When my parents came to visit me at college during the first semester of my freshman year, I prepared for their arrival by removing the decorations on the door to my dorm room because they had my preferred name on them. I hid anything in my room that could hint at the fact that I was transgender. And yet, after seeing my newly-shaved head, my mom asked me, “Are you trying to be a boy or something?”
I began coming out to my friends that I was transgender in high school, and I took the first steps of my transition during my freshman year of college, starting with cutting off my hair and wearing more masculine clothes. I kept this information from my parents as long as I could out of fear, and most people still saw me as a girl at that point anyway because I had not yet started hormone replacement therapy. Often, I didn’t assert myself and ask people to use the correct name and pronouns. It hurt to deny an important aspect of myself by pretending to be a girl, but there were situations where it was necessary.
Being diabetic makes some of these situations unavoidable. For example, I typically avoid telling doctors that I am transgender because I’m afraid that discriminatory attitudes will affect the care that I receive. However, I was outed at the endocrinologist’s office a couple of years ago, meaning my LGBTQ+ identity was disclosed without my consent. When taking my vitals, a well-intentioned nurse noticed my “they/them” pronoun pin on my bag and asked if I had a preferred name different from my legal name (this happened before I got it legally changed). I cheerily told her, but I didn’t expect her to disclose that information to the office staff and my doctor. When my doctor came into the room, she interrogated me about my desire to go on hormones just to let me know that “we don’t do that here.” After my appointment I had two of the office staff stop me on the way out and ask how I picked a name so different (and masculine) compared to my birth name. Being outed is a distressing experience for many reasons, and I was so upset that I cried in my car before leaving the parking lot.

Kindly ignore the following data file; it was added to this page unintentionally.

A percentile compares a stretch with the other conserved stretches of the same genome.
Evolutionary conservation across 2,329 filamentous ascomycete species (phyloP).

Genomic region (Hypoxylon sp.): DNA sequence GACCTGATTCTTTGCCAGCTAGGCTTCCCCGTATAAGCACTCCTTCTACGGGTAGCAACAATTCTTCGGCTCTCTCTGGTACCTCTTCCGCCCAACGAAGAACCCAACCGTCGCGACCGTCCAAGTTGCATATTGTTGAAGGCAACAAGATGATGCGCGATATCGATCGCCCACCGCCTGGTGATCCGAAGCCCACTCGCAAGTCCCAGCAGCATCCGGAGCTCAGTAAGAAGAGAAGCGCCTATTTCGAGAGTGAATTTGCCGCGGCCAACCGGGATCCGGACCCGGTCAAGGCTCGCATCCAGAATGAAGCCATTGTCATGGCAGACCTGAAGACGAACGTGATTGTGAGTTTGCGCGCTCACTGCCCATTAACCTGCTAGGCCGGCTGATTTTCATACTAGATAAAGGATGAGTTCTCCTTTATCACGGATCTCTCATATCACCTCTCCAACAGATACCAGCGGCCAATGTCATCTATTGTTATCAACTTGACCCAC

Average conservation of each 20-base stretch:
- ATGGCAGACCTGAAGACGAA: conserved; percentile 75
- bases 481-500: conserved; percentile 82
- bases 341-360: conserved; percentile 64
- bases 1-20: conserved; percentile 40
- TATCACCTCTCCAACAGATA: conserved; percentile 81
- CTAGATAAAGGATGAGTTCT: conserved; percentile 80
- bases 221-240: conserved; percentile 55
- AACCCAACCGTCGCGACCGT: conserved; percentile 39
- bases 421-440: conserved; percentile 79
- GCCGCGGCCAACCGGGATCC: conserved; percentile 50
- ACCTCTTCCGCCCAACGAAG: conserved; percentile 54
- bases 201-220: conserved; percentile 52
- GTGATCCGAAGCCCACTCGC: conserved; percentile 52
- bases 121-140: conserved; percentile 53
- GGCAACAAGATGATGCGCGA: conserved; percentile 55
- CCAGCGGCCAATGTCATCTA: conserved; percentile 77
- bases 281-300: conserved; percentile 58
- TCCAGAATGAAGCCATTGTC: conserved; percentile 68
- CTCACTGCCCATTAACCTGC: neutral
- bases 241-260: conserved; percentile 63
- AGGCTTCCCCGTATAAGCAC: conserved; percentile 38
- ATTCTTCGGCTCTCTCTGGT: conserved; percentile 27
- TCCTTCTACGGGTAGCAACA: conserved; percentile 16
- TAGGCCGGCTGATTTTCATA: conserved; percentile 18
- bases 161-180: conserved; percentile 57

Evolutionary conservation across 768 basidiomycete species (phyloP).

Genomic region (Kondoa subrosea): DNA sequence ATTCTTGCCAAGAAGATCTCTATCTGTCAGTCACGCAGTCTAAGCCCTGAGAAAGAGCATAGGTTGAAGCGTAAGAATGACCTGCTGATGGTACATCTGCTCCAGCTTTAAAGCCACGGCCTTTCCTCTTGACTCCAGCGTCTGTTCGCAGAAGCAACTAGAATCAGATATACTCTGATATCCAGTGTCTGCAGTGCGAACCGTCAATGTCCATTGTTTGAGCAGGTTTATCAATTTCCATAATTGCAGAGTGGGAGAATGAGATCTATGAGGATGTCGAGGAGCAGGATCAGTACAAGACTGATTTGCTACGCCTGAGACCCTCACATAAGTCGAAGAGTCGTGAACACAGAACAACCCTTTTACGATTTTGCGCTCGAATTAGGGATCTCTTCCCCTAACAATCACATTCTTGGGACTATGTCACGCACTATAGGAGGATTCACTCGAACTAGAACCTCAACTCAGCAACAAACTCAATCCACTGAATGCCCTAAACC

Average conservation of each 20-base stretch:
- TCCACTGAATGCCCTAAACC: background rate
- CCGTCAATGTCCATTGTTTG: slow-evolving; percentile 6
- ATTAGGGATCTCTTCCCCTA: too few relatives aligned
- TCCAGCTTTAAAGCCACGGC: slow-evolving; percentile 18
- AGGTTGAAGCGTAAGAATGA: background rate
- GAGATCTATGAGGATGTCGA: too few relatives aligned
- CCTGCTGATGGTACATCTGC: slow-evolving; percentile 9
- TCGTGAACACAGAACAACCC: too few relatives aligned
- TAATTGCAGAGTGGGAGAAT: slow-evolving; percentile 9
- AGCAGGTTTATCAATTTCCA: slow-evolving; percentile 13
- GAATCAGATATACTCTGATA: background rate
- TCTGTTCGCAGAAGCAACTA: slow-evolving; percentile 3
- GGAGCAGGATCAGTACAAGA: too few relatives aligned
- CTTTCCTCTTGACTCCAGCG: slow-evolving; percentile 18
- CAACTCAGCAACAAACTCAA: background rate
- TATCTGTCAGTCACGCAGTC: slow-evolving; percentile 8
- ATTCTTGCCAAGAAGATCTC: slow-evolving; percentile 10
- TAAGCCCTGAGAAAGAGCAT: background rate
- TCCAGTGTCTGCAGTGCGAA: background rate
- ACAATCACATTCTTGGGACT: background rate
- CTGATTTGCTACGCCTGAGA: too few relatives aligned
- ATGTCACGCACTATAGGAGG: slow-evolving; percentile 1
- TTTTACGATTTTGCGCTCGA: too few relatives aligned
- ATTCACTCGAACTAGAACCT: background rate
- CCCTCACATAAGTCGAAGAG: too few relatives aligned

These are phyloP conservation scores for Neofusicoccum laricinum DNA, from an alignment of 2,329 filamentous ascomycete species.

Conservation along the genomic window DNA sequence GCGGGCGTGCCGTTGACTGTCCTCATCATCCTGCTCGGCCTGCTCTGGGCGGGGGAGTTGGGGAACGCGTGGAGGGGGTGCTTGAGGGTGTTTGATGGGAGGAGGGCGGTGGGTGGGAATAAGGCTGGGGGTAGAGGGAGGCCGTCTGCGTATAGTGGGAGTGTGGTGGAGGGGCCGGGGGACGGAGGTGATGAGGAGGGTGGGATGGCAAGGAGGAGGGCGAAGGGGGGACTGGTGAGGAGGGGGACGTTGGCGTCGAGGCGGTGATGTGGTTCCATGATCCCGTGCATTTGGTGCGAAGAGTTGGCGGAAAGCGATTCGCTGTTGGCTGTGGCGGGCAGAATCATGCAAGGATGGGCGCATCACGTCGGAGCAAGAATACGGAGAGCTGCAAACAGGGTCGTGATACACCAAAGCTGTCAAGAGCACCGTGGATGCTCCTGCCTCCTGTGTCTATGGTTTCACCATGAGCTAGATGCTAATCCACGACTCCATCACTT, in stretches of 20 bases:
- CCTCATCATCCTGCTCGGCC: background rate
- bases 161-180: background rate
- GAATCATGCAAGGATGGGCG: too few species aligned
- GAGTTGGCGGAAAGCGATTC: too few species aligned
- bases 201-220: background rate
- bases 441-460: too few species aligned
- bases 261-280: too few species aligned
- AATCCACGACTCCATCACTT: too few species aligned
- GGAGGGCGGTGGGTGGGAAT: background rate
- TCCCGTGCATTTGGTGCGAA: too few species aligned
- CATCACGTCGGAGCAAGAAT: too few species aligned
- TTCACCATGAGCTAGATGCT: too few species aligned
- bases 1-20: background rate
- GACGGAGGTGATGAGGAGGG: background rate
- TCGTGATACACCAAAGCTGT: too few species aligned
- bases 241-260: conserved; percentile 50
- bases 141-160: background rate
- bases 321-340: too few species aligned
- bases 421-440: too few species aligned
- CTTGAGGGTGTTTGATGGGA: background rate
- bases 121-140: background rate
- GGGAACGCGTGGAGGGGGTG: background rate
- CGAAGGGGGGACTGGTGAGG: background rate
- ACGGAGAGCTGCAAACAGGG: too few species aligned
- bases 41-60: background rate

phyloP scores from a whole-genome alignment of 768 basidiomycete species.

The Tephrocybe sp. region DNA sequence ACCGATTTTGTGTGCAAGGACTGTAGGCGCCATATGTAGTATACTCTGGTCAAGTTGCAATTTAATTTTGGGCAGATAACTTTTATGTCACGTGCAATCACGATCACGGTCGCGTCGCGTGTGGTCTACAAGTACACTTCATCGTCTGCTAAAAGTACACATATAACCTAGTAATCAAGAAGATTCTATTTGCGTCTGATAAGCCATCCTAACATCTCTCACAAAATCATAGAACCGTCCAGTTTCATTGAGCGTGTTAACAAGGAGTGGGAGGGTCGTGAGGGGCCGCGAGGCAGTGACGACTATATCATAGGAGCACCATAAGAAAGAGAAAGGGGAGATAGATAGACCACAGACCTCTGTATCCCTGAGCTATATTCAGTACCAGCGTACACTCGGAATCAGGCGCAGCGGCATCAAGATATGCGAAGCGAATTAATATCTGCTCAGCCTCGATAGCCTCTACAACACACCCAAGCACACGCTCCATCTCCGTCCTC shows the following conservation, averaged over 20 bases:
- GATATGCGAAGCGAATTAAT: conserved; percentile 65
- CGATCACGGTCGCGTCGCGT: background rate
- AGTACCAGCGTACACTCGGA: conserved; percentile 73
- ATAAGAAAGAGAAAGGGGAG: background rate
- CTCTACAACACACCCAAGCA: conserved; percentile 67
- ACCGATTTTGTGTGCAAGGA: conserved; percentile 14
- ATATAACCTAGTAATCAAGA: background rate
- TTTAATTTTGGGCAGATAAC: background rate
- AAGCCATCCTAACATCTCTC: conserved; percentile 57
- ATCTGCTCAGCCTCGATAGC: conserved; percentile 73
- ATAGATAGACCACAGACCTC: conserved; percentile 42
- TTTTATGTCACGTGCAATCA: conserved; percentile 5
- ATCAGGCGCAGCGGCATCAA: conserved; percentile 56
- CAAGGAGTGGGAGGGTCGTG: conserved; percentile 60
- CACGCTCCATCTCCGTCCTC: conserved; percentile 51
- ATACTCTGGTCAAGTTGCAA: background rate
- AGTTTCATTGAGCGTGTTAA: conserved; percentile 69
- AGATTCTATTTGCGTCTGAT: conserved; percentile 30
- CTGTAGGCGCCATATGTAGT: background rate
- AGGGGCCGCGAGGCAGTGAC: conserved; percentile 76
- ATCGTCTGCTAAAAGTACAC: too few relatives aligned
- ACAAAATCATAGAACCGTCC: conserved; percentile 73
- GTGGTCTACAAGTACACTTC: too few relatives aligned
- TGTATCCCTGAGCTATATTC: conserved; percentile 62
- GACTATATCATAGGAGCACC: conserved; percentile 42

Eventually, I did start hormones, but not with the endocrinologist who manages my diabetes. As a trans-masculine person, I take testosterone, also called T, as an injection once a week so that I can go through a “second puberty” and take on traditionally male secondary sex characteristics like a deeper voice, thicker body hair, and a beard. Living with T1D gave me an advantage when I was preparing to start taking T. Unlike many trans-masculine people, I was unfazed by the idea of injections because I had already been self-injecting insulin for the last ten years. I understood needle gauges, lengths, and measurements like mL and cc. Drawing medication out of a vial was not foreign to me either, so I knew the proper technique already. Doing a shot once a week seemed like nothing compared to multiple shots a day. I was pleasantly surprised to learn that taking T didn’t affect my blood sugars. However, I was wrong to think I knew everything because testosterone is more different from insulin than I expected. Mainly, I had never done an intramuscular injection and was unexpectedly intimidated by the thick needle, which dealt a blow to my confidence in my ability to self-inject without fear. At my first follow-up, I got permission from my doctor to switch to subcutaneous injections because that was more familiar to me. From that point, I happily settled into a weekly injection routine.
With time, I realized that there is a lot more overlap between being trans and having T1D. I spent a lot of money on my transition, I endured a lot of pain and trauma, and I dealt with a lot of ignorance. Likewise, diabetes is expensive, it hurts, and not everyone understands what you’re going through. On the other hand, both being trans and being diabetic have introduced me to communities to exchange support, advice, and jokes. Most importantly, I’ve become stronger through the obstacles I’ve faced. Since I’m stuck injecting not one but two hormones for the rest of my life now, I’m going to make that count.